Lentol writes new law to protect neighbors from development damage!!
Thanks for listening and acting for our community! Let's hope this passes the state legislature and soon.
Here's the press release from their office:
For Release Immediate
Catherine Peake 518-455-4477
Assemblyman Joseph R. Lentol Introduces Bill
To protect Building Owners and Renters
January 25, 2006, Today, Assemblyman Joseph R. Lentol introduced legislation designed to address a serious problem affecting long standing property owners whose property is damaged by contractors building on adjacent property in the City of New York. Assemblyman Lentol said, “I’ve personally witnessed too many examples now where my neighbors wind up spending lots of money and sometimes must leave their homes as well because developers and their contractors caused damage to their existing adjacent properties as the contractors erect new homes and apartments.”
Currently, if a developer or contractor is working on property adjacent to or near an existing parcel and damages the existing property, the owner of the existing damaged building is held liable for correcting any resulting violations to his/her property. Often the New York City Buildings Department, when called to intervene in such disputes, cites the property owner -- whose property was damaged by the contractor -- for Building Code violations despite the fact that the damage was entirely caused by the contractor operating under a permit issued by the Buildings Department. The innocent property owner often gets violations requiring the payment of fines and may have to vacate his/her property until the damage is corrected -- sometimes at great expense. The innocent owner will likely not recover damages. Instead, he/she expends large sums of money on legal fees incurred in a long, drawn out civil suit.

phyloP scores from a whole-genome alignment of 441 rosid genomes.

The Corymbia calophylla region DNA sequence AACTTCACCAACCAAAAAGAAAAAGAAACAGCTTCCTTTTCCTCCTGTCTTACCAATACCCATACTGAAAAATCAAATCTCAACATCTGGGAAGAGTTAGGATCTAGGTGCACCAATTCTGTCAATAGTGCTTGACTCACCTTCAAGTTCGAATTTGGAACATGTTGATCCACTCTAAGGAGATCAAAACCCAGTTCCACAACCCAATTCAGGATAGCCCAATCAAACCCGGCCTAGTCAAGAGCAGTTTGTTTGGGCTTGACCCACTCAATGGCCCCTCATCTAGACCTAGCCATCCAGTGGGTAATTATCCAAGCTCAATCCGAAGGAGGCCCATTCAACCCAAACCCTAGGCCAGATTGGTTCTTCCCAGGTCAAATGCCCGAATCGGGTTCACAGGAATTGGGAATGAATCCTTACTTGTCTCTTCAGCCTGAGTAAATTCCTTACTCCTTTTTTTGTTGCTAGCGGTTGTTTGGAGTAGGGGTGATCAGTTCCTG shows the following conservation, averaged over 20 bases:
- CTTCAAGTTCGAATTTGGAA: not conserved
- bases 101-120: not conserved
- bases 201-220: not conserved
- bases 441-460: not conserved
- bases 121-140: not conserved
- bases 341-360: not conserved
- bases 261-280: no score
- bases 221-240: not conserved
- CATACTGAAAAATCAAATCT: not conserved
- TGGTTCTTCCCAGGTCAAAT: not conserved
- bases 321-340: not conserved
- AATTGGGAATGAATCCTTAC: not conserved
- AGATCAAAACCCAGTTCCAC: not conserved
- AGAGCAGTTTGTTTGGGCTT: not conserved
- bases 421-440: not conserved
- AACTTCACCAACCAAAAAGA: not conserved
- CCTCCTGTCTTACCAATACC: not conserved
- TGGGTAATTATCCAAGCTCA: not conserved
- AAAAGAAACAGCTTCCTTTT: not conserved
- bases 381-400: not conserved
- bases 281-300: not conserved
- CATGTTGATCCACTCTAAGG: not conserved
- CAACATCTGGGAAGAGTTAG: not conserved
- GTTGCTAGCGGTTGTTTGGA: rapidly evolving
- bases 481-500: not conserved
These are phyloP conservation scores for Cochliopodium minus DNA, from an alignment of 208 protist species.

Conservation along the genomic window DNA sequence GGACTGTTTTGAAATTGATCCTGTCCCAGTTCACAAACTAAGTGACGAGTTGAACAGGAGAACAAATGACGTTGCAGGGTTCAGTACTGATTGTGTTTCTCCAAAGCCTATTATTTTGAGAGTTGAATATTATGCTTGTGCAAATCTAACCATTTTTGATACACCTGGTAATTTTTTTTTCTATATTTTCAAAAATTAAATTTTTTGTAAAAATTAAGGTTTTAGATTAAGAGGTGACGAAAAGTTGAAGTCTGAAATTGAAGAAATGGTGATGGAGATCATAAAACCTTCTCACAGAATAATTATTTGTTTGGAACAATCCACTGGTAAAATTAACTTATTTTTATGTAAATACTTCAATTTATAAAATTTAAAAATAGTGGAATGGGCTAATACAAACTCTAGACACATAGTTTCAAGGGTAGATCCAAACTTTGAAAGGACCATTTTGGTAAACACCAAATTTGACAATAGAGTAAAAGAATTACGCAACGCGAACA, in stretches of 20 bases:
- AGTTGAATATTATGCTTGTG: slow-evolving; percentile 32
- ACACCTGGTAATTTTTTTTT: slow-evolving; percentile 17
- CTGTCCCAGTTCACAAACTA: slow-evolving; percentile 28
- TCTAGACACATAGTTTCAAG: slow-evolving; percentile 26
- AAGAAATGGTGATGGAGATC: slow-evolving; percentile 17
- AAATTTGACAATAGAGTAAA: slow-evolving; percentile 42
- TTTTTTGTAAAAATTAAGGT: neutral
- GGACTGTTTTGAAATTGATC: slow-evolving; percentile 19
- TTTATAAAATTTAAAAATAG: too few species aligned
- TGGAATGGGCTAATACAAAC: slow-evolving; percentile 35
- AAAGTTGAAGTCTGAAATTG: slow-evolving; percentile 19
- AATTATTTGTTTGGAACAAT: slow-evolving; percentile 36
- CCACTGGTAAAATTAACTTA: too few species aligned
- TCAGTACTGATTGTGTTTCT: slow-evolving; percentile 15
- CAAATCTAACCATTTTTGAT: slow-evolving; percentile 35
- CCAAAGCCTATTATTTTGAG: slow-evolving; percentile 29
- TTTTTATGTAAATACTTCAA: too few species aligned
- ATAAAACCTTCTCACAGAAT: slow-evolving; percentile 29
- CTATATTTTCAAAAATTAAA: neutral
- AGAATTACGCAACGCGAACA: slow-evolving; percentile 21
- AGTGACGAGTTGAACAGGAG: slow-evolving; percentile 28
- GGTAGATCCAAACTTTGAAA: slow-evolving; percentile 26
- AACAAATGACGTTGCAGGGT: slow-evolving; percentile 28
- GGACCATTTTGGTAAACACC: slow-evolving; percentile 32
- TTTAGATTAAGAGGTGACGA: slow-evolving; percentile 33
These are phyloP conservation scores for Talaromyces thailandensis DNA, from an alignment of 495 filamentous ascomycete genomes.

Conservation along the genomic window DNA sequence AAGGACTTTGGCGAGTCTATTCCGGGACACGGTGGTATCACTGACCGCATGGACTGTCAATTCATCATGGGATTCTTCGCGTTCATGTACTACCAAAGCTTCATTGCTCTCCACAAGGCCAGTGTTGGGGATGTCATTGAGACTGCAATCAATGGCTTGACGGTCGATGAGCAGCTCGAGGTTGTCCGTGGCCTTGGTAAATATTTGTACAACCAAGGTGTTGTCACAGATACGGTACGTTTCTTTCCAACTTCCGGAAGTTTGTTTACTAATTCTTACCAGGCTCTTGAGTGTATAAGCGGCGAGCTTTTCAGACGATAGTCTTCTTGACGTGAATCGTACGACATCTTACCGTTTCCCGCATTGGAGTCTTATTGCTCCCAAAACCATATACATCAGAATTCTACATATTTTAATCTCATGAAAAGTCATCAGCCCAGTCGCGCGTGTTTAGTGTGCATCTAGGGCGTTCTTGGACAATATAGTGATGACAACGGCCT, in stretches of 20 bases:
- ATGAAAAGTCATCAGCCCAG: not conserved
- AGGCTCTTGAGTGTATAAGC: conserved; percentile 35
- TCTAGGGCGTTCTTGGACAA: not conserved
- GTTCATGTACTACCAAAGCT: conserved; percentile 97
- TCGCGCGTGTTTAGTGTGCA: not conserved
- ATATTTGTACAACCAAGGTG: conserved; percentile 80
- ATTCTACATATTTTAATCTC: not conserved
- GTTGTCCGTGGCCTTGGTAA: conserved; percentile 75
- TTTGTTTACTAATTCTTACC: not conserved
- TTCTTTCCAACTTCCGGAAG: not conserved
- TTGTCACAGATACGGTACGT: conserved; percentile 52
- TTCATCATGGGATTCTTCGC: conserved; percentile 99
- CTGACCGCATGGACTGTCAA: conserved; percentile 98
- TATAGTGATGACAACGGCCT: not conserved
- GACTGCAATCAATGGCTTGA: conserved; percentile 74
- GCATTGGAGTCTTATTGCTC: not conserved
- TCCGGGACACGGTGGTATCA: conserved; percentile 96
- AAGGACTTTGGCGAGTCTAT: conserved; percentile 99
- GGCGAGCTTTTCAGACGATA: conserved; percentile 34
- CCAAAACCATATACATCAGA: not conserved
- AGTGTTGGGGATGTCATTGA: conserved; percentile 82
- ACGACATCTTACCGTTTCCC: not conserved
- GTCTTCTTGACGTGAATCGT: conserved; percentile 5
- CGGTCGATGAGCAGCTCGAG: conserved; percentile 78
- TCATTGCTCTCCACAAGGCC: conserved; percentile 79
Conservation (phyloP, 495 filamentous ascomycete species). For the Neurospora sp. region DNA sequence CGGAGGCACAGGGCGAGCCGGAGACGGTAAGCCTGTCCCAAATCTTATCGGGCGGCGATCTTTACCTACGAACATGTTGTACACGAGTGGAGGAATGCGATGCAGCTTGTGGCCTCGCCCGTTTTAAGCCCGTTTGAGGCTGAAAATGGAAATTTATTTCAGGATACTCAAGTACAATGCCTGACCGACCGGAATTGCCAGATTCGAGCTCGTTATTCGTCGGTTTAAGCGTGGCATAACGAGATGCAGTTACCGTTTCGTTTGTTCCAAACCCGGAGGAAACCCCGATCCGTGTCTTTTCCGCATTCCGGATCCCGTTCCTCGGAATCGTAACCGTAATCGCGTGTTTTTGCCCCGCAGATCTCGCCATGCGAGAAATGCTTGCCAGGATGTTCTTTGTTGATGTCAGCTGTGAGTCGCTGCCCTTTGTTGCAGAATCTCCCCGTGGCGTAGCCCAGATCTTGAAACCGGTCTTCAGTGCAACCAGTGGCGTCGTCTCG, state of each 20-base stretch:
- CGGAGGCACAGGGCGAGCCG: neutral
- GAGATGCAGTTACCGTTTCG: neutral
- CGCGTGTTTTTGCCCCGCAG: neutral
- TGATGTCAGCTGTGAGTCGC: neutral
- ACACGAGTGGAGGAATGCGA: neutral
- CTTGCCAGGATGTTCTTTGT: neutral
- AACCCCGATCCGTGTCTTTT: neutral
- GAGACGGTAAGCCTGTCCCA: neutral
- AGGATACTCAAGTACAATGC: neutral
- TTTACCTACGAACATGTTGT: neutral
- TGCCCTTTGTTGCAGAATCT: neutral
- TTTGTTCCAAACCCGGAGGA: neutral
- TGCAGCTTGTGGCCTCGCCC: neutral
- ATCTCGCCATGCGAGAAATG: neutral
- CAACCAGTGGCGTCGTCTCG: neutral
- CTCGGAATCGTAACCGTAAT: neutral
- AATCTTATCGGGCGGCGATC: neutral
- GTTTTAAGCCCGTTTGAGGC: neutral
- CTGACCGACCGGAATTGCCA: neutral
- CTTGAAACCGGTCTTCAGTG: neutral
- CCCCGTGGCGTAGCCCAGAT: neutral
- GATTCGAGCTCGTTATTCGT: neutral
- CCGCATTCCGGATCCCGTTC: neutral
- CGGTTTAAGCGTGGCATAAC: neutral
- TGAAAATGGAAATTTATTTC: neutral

Lentol said, “The City Buildings Department, faced with the aforementioned situation, has created a true bureaucratic “Catch 22”. Often a property owner will witness bad construction practices by a contractor working next door and will report the situation to the Buildings Department. Upon responding to the complaint, the Buildings Department inspector may discover damage to the complainant’s building, caused by the negligent actions of the contractor. You would think the party that did the damage would be cited and fined by the Buildings Department. Such an assumption would be in error. The Buildings Department issues violations against the damaged property. This is not unlike a situation in which a car thief is reported to the police and the owner gets cited for running a red light while the vehicle is in the thief’s possession.”
Lentol continued, ”I am proposing a law to require every developer to pay into an escrow account which would be used for “quick claims” by injured parties, and would create a system of processing these quick claims to allow injured parties, property owners or tenants, to be made whole by negligent contractors in a timely manner. My bill would also prohibit the Buildings Department from issuing fines to property owners who have been victimized by the negligence of those working on adjacent properties.”
Lentol concluded, “The New York City Buildings Department has been unreasonable and inflexible in dealing with these incidents. They occur frequently in Brooklyn and in other locations where development is rampant. I am committed to see that the problem stops, which is why this bill is needed.”